In The Loop (dir: Armando Iannucci)
Politics is no place for idealists and amateurs, if this fiercely funny satire of British party politics and international diplomacy is to be believed. The triumph of director Armando Iannucci, his writers and especially his star, Peter Capaldi, is that for all the raucous chaos and foul dialogue, it’s a simultaneously hilariously and terrifyingly convincing model of how modern statesmanship must work.
Tom Hollander’s Simon Foster, the diplomatically naive Minister of International Development, looks to be the film’s ostensible hero, a political stumblebum who has a tendency to talk about issues he has no business discussing and an even worse habit of offering opinions in place of doubletalk. But it’s Capaldi’s Malcolm Tucker, the Prime Minister’s director of communications and the administration’s internal strong arm, who commands attention. Where some rule through terror, Malcolm has learned control through verbal intimidation. His invective-laced tirades are as mesmerizing as they are funny, almost hypnotic in their reach for creatively foul threats and insults, and his tactics know no boundaries, especially as Simon’s public comments contradict the administration’s official public line and its secret march to war in lockstep with America. It just gets more tangles when he’s sent to Washington.
Without naming any actual countries or even dates, it turns into a commentary on the political machinations involved in justifying an invasion of Iraq, by misrepresenting evidence, suppressing conflicting information and quarantining dissenting voices. David Rasche is perfectly devious as the American architect of invasion of an unnamed country in the middle east (think of him as equal parts Donald Rumsfeld and Dick Cheney, with a casually arrogant demeanor and a cutting line of attack) and he’s in no mood to see Simon’s confused statements add to his own troubles, namely an American analyst (Mimi Kennedy) suspicious of his intelligence and an outspoken General (James Gandolfini) resistant to send anyone to war without good reason. Which is absurd in a political culture statecraft is merely high-stakes poker on an international scale and reason is merely an excuse to serve opportunity and power.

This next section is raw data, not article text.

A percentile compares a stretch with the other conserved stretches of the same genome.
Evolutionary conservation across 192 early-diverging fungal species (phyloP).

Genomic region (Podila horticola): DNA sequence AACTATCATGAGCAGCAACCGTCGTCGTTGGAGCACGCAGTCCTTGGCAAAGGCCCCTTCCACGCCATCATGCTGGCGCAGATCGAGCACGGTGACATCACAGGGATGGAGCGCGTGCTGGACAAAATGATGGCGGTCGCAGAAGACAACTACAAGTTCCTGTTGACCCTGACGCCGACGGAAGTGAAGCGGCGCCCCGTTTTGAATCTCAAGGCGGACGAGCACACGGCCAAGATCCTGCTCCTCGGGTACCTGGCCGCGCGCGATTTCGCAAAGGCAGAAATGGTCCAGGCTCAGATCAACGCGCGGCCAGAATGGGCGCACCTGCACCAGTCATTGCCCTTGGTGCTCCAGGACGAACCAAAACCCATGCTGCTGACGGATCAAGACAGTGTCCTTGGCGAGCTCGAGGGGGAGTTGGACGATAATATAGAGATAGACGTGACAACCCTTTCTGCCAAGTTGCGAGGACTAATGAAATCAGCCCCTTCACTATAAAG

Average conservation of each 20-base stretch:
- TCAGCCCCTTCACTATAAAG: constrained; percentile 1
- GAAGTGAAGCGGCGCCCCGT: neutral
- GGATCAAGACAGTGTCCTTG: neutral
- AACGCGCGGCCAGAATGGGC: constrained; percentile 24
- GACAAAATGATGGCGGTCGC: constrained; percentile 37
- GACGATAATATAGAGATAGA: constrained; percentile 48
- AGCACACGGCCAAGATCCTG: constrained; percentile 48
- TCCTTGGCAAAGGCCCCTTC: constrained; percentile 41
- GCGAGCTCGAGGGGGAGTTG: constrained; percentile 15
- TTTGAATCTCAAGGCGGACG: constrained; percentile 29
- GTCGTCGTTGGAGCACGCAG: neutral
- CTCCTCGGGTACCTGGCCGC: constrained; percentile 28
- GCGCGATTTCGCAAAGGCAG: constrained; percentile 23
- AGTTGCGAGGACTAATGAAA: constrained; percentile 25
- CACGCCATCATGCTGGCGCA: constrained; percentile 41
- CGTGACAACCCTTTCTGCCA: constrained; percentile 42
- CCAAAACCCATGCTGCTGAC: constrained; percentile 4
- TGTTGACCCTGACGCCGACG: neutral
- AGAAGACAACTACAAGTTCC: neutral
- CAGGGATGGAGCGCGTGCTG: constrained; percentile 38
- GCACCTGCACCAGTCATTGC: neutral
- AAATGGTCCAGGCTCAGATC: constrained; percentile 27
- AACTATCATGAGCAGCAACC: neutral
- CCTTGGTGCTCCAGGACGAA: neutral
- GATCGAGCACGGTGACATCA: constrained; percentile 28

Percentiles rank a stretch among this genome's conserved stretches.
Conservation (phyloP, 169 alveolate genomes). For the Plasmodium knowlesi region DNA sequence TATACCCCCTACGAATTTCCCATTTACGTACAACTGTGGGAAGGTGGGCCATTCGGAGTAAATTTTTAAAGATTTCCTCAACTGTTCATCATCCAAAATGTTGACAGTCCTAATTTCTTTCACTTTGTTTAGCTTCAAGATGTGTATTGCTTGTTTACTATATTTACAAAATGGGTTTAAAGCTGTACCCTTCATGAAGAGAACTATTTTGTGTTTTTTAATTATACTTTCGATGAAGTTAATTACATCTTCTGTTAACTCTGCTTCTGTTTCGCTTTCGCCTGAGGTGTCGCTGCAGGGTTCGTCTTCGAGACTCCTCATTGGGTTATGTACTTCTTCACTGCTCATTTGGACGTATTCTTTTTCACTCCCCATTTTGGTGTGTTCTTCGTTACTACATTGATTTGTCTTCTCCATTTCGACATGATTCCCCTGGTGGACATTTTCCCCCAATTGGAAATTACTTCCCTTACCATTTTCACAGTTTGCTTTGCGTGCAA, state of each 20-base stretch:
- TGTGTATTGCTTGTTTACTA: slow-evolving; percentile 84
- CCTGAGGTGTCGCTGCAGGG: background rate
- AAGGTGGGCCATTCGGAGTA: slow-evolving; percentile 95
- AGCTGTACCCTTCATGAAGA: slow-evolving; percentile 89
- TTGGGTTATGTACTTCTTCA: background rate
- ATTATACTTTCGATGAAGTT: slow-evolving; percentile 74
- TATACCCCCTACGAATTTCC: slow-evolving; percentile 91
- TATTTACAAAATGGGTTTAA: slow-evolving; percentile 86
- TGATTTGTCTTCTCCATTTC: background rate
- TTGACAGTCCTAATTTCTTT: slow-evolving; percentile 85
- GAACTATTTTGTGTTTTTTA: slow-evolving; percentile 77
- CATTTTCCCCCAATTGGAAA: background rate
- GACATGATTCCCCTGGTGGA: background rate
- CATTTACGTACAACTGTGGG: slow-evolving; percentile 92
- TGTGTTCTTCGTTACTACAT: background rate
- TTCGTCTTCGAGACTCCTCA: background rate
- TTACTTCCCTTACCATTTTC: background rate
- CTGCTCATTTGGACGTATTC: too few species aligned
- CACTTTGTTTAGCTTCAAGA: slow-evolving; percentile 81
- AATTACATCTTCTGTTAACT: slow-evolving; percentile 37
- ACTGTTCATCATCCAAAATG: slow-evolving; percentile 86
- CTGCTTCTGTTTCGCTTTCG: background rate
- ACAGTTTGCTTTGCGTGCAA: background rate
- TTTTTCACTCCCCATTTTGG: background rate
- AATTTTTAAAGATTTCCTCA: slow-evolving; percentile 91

There’s not much shape to this film, which plays like a pair of connected episodes of TV series (no surprise, given the roots of the film in the British series The Thick of It) and is directed in the mock-doc style that has become so familiar in shows like The Office (and, I’m told, The Thick of It). But for all the satirical exaggeration and comic complications (one of them courtesy of Steve Coogan as a frustrated constituent whose private conflicts with Malcolm become a very public distraction), but its portrait of politics as gamesmanship over governance is fiercely funny and terrifyingly convincing. Hollander makes Simon’s bumbling lack of media savvy and his timid tiptoe up to making a moral stand endearing while the film plays him as completely impotent in the face of guile, experience and the ruthless determination of Malcolm, a power player whose caustic wit is so cutting that it practically lacerates anyone who faces it without the thick skin of political experience. Mr. Smith came to Washington with an idealism strong enough to stand up to such cynical ploys. Mr. Tucker has no such armor and Iannucci no such faith in idealism without guile. Given the way things turned out in the war the last administration engineered in Iraq, it’s hard to blame him.
This review is also featured on the Seattle PostGlobe here.